by John W. Mitchell
, Senior Correspondent | February 27, 2017
Last week, two executives from ECRI and a health system Chief Nursing Informatics Officer made the case to HIMSS attendees that hospital informatics staff must move from the help desk to the medical floor to keep patients safer.
“IT has to become visible to leadership and staff in designing workflow and information aggregation systems to improve patient safety. That’s the word we’re trying to get out at HIMSS this year,” Ronni Solomon, JD, executive vice president and general counsel told HCB News.
She led a panel discussion with Bill Marella, executive director of ECRI and Patricia Sengstack, RN-BC, chief nursing informatics officer at Bon Secours Health, titled “Journey to Patient Health: Where We’ve Been and How Health IT Can Help.”
Marella announced that ECRI has released eight new safety practices as part of a Health IT Safe Practices initiative. These standards are part of the ongoing work of the Partnership for Health IT Patient Safety that formed in 2013. The recommendations
cover a wide range of improvements. These range from standardizing patient identifiers, patient attributes, and distinguishing information across screens, as well as implementing monitoring systems to detect identification errors.
To drive the need home for such safety changes, Solomon asked for a show of hands of how many in the audience had an IT safety program in their hospital. Only a few in attendance responded.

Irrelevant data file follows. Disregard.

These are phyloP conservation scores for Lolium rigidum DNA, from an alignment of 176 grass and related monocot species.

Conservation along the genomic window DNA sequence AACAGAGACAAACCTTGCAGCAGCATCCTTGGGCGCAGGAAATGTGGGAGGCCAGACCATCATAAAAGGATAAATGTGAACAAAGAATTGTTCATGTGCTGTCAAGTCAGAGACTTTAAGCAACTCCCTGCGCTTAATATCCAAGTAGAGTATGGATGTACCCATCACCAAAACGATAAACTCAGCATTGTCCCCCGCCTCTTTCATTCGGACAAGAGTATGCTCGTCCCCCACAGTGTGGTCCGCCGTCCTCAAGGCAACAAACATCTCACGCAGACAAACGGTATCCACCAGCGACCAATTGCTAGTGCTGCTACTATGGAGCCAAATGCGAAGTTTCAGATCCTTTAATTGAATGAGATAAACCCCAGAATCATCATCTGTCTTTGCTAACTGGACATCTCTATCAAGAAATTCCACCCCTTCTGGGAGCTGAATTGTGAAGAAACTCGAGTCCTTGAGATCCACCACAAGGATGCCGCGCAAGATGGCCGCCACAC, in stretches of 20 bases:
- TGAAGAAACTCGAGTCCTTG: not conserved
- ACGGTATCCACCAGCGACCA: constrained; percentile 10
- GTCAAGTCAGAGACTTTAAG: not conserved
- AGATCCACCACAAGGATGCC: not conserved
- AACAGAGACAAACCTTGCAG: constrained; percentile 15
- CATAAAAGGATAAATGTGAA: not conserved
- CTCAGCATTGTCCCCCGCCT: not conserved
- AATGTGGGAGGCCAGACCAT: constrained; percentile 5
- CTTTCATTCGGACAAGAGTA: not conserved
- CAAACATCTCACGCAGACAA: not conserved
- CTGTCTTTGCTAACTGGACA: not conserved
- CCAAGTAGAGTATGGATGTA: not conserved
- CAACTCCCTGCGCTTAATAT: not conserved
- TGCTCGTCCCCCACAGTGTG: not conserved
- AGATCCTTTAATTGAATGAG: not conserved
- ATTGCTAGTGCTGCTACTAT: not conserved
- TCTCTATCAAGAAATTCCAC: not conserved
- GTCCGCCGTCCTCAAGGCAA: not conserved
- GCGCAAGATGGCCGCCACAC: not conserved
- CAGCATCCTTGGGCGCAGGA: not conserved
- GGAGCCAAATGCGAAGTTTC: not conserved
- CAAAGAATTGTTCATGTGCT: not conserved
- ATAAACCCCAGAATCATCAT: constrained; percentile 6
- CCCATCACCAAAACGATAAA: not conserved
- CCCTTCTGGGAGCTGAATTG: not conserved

“IT has the ability to hardwire safety into hospital systems to hold the gains we’ve made in safety (and make further improvements),” said Marella. “IT must synthesize the data and put it front of people who can take action.”
As an example, he cited one hospital leadership team they worked with last year that used the transparency of such data to share hundreds of cases of patient care errors that had been retained in risk management and not shared.
“In God we trust, all others bring data,” said Sengstack. “A famous quote on mistakes instructs that we have to learn from all mistakes because we won’t live long enough to make them all ourselves.”
Solomon noted there has been progress in reducing patient errors. She cited 125,000 deaths averted and $28 billion saved from 2010 through 2015 through various initiatives. This includes a 21 percent reduction in hospital-acquired conditions.
But, the three stressed, there is still much to do by every department in a hospital.
“Safety is a full time job for everyone, not just the safety officer,” Marella said, making his case for IT to get involved. “The hardest part is shifting culture. The responsibility has to be distributed and everyone needs to be mindful, including the informatics staff.”